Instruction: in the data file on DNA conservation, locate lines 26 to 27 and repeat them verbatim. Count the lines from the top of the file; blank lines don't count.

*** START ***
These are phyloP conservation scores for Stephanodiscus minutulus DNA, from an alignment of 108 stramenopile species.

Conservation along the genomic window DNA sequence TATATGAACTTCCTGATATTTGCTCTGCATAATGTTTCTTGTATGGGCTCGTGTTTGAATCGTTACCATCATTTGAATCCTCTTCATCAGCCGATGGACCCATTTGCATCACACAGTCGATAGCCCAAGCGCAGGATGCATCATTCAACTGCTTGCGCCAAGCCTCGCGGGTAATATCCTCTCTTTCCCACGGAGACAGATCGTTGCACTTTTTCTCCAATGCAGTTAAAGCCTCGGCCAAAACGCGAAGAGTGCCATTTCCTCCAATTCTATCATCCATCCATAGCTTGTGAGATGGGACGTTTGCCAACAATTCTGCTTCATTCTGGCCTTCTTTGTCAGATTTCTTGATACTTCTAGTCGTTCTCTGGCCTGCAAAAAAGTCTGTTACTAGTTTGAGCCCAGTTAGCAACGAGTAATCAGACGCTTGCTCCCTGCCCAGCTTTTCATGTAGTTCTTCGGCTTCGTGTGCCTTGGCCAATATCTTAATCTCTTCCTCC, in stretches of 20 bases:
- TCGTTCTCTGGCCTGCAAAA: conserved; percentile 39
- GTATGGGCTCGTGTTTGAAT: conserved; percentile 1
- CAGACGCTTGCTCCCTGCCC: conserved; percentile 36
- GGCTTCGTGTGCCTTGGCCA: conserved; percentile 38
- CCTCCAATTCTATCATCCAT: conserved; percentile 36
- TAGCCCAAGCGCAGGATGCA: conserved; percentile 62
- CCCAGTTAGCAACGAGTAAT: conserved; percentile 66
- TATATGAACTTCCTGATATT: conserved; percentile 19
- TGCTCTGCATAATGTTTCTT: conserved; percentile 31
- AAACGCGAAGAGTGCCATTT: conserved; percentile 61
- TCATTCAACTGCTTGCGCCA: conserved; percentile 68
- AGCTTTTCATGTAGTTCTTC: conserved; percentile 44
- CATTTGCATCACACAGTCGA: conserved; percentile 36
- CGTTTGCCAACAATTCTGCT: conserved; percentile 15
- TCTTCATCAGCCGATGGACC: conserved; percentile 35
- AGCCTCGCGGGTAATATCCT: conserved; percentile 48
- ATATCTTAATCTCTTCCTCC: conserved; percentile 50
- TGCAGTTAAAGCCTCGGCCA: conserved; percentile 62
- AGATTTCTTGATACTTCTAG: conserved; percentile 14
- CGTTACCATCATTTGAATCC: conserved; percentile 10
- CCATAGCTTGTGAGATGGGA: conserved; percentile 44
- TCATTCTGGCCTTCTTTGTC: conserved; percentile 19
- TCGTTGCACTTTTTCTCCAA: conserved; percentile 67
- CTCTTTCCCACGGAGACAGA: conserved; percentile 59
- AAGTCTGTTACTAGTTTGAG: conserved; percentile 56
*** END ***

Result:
- CTCTTTCCCACGGAGACAGA: conserved; percentile 59
- AAGTCTGTTACTAGTTTGAG: conserved; percentile 56